You may think: it’s not the heat; it’s the humidity, but it’s both. NYC meteorologists were informing our citizenry of dangerous dew points where the thermometer would read 95 but it would feel like 107. Once relative humidity level gets above 45% it becomes increasingly uncomfortable, and if relative humidity reaches 100% that means the sweat can’t evaporate.
Many have lost count of the heat waves we’ve had this summer, and as of this writing August 13th brought clocked in as the hottest day of this summer. Mayor de Blasio regularly advised those without AC to take advantage of the city’s 500 cooling centers, and extended hours of public swimming pools during the heat waves.
NOAA’s seasonal forecasts start with the assumption that for any random summer or winter, there are three possible climate outcomes–temperature or precipitation that is well above normal (upper third of the climatological record), near normal (middle third), or below normal (lower third)–and they are each equally likely. Together, all probabilities must add up to 100%, so the “default” probability for each outcome is 33.3%.
The goal of the forecast is to estimate how the actual conditions in the weeks or months before the season–like the presence of El Niño–tilt the odds toward or away from “equal chances” for all categories. If models predict that the chances of well above average temperatures are 60%, then the chances for the other two outcomes (near-average and well below average temperatures) must be split between the remaining 40% (100-60=40).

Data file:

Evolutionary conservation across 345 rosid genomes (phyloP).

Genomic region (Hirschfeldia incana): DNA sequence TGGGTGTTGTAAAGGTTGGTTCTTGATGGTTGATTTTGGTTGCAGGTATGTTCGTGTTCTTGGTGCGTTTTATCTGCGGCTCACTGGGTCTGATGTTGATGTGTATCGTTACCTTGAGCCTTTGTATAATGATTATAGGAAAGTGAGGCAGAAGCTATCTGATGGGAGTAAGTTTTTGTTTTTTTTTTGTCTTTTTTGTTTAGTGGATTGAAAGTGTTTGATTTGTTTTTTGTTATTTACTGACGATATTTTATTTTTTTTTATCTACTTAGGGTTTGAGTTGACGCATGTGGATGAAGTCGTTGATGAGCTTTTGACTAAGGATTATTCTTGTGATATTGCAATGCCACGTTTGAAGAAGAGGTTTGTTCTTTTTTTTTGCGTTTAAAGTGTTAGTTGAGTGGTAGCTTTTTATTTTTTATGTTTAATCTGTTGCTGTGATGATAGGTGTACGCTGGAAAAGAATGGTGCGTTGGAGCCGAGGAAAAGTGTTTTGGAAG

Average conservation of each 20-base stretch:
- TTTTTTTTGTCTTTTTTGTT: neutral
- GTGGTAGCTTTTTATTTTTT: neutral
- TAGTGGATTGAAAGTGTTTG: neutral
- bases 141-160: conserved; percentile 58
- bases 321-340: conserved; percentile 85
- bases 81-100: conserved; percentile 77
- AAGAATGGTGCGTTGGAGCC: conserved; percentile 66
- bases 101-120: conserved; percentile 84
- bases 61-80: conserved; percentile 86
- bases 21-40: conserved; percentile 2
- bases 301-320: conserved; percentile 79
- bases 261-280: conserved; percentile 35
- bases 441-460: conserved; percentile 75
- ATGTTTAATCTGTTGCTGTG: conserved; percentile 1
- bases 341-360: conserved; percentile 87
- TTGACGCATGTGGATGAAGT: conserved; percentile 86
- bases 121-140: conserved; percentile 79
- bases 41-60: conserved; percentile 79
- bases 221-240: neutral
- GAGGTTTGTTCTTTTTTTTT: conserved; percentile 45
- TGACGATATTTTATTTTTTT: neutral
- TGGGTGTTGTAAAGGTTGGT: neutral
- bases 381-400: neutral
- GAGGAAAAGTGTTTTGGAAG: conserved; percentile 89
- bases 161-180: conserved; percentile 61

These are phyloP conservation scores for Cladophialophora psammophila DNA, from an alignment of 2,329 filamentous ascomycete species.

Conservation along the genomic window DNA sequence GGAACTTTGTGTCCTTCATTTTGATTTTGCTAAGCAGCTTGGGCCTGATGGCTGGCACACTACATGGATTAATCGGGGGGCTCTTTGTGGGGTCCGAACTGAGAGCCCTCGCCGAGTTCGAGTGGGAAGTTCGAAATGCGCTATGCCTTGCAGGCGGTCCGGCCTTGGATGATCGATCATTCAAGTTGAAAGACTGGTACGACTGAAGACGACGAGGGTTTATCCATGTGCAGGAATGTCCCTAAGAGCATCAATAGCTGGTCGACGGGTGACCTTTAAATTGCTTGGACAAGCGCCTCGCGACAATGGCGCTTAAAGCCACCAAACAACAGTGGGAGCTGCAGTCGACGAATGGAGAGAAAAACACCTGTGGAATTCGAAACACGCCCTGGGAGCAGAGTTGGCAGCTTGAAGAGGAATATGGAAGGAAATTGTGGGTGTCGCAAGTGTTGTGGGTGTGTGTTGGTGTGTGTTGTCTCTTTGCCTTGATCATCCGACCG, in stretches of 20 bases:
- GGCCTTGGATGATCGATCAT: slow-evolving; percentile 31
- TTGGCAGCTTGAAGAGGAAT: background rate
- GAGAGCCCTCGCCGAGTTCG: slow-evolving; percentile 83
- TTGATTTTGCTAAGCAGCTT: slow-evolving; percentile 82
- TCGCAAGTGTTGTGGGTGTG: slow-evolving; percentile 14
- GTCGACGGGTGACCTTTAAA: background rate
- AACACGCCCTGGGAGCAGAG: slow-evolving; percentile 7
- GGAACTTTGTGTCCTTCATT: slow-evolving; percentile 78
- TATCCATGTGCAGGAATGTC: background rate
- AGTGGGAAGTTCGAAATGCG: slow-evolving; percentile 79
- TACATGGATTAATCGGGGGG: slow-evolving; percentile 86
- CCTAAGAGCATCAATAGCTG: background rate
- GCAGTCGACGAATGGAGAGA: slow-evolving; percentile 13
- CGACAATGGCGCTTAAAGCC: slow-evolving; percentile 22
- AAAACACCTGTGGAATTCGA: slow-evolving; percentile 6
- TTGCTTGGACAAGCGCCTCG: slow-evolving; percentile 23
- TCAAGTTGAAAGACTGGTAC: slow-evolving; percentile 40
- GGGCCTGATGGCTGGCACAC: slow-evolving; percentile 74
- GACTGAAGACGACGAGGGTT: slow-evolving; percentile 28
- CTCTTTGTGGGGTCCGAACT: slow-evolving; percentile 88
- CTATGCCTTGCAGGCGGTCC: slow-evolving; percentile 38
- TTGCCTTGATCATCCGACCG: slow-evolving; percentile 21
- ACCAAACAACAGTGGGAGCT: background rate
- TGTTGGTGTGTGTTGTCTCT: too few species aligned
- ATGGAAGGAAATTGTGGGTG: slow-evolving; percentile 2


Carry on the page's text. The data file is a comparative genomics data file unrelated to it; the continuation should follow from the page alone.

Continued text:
How do we divvy up the remaining fraction? Physically speaking, it makes sense to say that if the odds have tilted toward one climate outcome (say, unusual warmth) by a given amount, they’ve tilted away from the opposite outcome by an equal amount. So, by convention, forecasters divvy up the remaining fraction by holding the chances for near-normal conditions at the “default” 33.3%, and subtracting it from the remainder. What’s left (6.7%) is the probability of the least favored category.
When the odds of one climate outcome are so high (70 percent or more) that the remaining fraction is smaller than 33.3 percent, forecasters set a minimum 3.3 percent chance for the opposite outcome, and give the larger portion of the remainder to the near-normal outcome. (Otherwise, the least favored category would wind up with a negative probability, which doesn’t make mathematical or physical sense.) The Climate Prediction Center has a chart showing all the possible combinations, and their own description of the forecast format.
Since only one color can be assigned to any location on the map, the most favored category decides the color, but the other categories are still possible. So, in this summer’s season outlook for the Northeast and the West Coast, for example, the full suite of probabilities is 50-60% chance of well above normal temperatures, 33.3% chance of near-normal temperatures, and 6.7-16.7% chance of well below normal temperatures.